As I’m sure you’ll agree, it’s an absolutely beautiful performance – and an especially meaningful one given the message of the lyrics and the fact that, at the time of its recording, Gately had just come out. Indeed, I’m sure that “No Matter What” will be forever linked to Stephen Gately and his brave journey.
When my fellow blogger Joe alerted me to this performance he called it “the response of Irish youth to fear-ridden bishops and popes!” How true. Indeed, the calm conviction embodied in Gately’s performance ensures that “No Matter What” serves as a song of love, hope and solidarity with and for anyone who has struggled and succeeded in living a life of truth and integrity in the face of ignorance, fear and bigotry.
Today is my 44th birthday, and I can’t think of a more beautiful and hopeful message to remind myself of - and to share with my Wild Reed supporters and friends - than that which is conveyed in “No Matter What.”
No matter what they tell us No matter what they do No matter what they teach us What we believe is true No matter what they call us However they attack No matter where they take us We’ll find our own way back I can’t deny what I believe I can’t be what I’m not I know I’ll love forever I know, no matter what If only tears were laughter If only night was day If only prayers were answered Then we would hear God say No matter what they tell you No matter what they do No matter what they teach you What you believe is true And I will keep you safe and strong And sheltered from the storm No matter where it’s barren A dream is being born No matter who they follow No matter where they lead No matter how they judge us I’ll be everyone you need No matter if the sun don’t shine Or if the skies are blue No matter what the end is My life began with you I can’t deny what I believe I can’t be what I'm not I know, I know I know this love’s forever That’s all that matters now No matter whatWhen Joe posted a link to this song on his own blog, he included the following from an article by Fintan O’Toole in the October 20, 2009 issue of the Irish Times.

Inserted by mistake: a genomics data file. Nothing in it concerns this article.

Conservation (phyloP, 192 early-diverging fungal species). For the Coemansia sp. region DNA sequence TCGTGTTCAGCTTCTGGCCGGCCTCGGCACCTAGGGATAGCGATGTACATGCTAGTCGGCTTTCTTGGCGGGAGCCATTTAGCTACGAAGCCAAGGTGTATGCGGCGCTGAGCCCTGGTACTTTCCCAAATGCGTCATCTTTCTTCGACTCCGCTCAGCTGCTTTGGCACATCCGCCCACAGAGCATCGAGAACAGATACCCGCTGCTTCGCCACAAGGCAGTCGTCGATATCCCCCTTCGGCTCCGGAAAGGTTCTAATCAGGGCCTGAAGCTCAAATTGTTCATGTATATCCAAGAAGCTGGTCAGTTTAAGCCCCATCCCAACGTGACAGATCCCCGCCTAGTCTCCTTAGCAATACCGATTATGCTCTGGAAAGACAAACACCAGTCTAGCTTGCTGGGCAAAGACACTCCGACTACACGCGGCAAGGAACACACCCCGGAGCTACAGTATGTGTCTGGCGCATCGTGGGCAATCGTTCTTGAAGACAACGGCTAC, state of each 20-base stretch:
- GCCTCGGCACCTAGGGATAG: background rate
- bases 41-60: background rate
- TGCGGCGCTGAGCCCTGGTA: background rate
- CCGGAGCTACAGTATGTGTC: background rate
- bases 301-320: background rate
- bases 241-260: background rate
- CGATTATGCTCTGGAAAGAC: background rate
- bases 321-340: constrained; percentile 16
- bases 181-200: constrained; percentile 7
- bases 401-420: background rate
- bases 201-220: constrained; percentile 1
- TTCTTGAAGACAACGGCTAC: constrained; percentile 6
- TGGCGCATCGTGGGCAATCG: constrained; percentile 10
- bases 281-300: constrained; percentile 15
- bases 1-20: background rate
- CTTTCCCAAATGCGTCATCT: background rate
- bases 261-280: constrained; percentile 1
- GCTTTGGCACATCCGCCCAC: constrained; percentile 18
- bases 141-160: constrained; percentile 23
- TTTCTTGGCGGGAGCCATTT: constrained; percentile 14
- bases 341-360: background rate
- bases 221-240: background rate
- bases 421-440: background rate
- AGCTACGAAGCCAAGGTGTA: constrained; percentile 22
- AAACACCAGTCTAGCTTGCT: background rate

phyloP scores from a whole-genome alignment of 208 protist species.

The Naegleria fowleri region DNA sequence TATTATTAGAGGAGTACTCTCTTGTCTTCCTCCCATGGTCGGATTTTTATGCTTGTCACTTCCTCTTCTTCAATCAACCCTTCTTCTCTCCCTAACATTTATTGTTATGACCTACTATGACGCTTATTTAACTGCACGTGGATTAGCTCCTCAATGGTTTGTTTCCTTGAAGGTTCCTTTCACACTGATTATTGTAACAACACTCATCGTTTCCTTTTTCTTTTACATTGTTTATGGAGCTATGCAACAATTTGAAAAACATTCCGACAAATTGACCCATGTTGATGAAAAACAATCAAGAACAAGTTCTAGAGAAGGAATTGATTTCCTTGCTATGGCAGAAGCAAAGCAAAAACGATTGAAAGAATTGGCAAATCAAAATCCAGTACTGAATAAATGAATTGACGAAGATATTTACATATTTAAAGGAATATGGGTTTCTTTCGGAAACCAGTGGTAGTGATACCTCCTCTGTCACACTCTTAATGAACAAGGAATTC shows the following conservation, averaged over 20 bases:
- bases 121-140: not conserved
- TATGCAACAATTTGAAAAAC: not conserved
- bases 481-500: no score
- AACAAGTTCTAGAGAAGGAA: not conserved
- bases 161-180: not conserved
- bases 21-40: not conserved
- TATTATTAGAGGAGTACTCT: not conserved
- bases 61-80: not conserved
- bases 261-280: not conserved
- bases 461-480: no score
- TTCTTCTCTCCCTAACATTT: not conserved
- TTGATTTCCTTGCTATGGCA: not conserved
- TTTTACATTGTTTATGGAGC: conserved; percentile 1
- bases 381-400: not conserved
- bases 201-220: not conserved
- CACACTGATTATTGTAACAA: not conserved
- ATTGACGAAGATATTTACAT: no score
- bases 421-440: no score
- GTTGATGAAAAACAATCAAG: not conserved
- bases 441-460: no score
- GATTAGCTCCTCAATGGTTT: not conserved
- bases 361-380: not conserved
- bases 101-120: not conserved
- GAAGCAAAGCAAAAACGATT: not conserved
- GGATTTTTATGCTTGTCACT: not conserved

For the first time in Ireland, there was a widespread and comfortable use of “husband” to describe the bereaved partner of a gay man. Technically (and shamefully) the term is not strictly accurate – Stephen and Andy Cowles were never given the choice to marry and were civil partners. But everybody knew “husband” was the right word. The relationship was equal in love and affection, in commitment and in consequent devastation, to that within a marriage. It was unequal only in the eyes of a law that still presumes to make discriminatory judgments. The people of Gately’s home place accepted that. So, in essence, did the Catholic parish that conducted his funeral.See also the previous Wild Reed post: Remembering Stephen Gately, Gay Pop Pioneer